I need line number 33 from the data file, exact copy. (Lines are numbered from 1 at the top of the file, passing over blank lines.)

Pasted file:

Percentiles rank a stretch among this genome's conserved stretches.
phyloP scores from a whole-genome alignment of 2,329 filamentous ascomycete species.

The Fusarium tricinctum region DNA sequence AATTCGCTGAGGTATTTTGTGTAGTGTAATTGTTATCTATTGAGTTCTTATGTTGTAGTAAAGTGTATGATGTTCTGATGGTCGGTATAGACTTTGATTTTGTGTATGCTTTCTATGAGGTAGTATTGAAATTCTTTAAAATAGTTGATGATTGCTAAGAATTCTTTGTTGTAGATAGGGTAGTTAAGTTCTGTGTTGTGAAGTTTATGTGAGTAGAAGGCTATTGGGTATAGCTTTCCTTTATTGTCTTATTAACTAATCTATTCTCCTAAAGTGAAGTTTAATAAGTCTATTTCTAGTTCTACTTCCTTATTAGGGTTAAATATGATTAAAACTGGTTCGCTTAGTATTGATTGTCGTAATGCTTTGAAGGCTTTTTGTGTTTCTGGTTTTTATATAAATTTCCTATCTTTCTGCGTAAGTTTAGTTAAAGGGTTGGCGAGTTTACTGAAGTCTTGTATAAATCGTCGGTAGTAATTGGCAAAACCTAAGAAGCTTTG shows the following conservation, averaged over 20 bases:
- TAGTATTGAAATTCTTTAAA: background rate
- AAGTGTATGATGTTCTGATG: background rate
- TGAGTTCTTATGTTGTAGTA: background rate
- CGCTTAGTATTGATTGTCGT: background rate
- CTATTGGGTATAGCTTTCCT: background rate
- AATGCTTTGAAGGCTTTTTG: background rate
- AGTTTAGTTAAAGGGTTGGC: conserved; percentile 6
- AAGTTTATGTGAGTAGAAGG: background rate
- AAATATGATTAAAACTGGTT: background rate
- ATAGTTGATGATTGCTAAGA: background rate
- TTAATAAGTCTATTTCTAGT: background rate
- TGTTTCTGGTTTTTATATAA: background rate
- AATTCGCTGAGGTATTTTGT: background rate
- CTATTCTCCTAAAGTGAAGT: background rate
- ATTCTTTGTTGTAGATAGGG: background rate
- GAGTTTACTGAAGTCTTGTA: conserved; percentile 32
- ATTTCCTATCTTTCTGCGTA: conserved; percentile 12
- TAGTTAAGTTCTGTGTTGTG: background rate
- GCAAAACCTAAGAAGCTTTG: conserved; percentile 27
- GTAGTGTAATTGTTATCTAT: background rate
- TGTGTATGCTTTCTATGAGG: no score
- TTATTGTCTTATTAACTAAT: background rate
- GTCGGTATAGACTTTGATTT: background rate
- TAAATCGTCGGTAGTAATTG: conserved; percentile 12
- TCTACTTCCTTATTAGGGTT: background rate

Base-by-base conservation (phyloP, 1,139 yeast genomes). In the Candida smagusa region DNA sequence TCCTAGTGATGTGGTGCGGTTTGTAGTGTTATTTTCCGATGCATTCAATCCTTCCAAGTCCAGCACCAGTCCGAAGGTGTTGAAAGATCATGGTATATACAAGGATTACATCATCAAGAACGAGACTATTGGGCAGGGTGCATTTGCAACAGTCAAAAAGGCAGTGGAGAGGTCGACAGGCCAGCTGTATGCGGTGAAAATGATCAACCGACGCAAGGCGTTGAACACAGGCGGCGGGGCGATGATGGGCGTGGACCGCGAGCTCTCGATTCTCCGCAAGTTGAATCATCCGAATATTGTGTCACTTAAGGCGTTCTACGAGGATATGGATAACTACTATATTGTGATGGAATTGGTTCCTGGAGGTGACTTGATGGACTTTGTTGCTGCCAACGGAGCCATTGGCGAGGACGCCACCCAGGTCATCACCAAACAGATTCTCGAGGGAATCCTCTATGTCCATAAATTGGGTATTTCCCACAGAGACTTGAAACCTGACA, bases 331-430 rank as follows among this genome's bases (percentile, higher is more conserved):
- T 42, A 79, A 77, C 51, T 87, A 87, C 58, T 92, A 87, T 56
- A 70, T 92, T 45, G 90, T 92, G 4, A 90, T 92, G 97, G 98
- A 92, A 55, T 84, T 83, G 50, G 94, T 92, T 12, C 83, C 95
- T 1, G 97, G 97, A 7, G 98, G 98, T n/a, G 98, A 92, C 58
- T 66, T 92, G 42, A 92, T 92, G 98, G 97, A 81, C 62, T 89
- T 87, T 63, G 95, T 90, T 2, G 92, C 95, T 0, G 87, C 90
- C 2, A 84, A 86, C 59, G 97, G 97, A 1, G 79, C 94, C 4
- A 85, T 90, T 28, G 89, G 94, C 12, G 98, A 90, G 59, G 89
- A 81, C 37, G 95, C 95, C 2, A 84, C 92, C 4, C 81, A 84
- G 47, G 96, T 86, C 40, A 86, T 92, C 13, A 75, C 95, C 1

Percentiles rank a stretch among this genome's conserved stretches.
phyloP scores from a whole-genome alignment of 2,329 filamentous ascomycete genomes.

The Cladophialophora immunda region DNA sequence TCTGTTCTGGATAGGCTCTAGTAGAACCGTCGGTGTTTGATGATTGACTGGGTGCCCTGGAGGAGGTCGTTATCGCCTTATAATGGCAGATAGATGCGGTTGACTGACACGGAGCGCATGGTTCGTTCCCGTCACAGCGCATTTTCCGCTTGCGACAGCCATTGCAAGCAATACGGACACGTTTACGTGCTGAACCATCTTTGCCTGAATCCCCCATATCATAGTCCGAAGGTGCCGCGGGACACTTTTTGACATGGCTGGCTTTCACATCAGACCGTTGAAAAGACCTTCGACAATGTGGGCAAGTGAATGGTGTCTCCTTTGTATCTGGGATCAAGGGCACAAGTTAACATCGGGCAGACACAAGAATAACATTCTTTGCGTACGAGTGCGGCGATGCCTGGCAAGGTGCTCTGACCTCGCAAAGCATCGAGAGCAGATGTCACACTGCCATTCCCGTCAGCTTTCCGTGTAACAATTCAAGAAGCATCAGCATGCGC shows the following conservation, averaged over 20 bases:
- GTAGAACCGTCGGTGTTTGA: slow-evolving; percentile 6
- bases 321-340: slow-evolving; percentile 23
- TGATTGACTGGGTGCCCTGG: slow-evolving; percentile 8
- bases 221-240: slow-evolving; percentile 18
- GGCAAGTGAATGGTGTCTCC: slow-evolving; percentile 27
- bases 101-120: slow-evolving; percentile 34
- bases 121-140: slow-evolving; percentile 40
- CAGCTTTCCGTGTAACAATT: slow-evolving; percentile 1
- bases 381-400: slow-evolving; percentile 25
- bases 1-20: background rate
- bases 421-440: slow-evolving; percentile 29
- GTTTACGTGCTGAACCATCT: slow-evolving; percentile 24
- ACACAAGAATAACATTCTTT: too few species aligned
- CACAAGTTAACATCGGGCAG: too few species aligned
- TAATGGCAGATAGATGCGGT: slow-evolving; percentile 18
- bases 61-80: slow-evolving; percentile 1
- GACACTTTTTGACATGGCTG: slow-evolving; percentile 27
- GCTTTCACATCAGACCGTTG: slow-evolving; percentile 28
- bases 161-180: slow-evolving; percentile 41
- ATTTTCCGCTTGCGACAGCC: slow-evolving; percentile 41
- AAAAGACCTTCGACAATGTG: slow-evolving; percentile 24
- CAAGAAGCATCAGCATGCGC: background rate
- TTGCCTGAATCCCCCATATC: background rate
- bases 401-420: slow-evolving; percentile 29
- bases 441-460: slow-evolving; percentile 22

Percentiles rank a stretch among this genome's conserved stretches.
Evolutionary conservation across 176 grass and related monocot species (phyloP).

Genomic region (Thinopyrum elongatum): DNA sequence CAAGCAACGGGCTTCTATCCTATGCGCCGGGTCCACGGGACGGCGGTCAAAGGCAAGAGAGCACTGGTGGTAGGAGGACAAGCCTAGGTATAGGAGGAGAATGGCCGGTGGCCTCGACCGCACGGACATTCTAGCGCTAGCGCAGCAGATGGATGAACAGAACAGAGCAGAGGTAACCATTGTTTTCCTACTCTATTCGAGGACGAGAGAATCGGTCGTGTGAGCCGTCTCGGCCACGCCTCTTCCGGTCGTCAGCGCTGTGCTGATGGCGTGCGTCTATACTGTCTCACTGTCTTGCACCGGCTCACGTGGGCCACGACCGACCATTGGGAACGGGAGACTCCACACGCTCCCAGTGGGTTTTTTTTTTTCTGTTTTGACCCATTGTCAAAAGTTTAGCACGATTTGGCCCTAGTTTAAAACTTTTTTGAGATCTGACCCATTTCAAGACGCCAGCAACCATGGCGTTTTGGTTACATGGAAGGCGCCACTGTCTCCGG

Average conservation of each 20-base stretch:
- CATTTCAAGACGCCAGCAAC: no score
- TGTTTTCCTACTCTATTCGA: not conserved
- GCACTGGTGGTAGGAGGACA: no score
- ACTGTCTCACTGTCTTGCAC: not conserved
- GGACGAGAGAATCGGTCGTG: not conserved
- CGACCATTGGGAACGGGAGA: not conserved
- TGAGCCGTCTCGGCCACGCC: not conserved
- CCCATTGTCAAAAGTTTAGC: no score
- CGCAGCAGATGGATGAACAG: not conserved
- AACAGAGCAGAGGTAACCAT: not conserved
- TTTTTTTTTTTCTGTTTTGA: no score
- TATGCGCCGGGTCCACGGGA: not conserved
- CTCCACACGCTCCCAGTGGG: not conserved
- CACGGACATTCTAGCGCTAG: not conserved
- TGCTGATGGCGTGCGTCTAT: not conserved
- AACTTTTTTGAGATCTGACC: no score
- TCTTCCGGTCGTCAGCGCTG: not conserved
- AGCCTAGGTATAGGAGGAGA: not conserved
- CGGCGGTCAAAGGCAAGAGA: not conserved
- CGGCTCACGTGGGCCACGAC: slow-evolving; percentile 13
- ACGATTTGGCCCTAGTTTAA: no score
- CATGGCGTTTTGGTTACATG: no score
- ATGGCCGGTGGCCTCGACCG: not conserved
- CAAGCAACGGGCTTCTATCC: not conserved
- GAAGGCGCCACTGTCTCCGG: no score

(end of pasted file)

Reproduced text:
- T 1, G 97, G 97, A 7, G 98, G 98, T n/a, G 98, A 92, C 58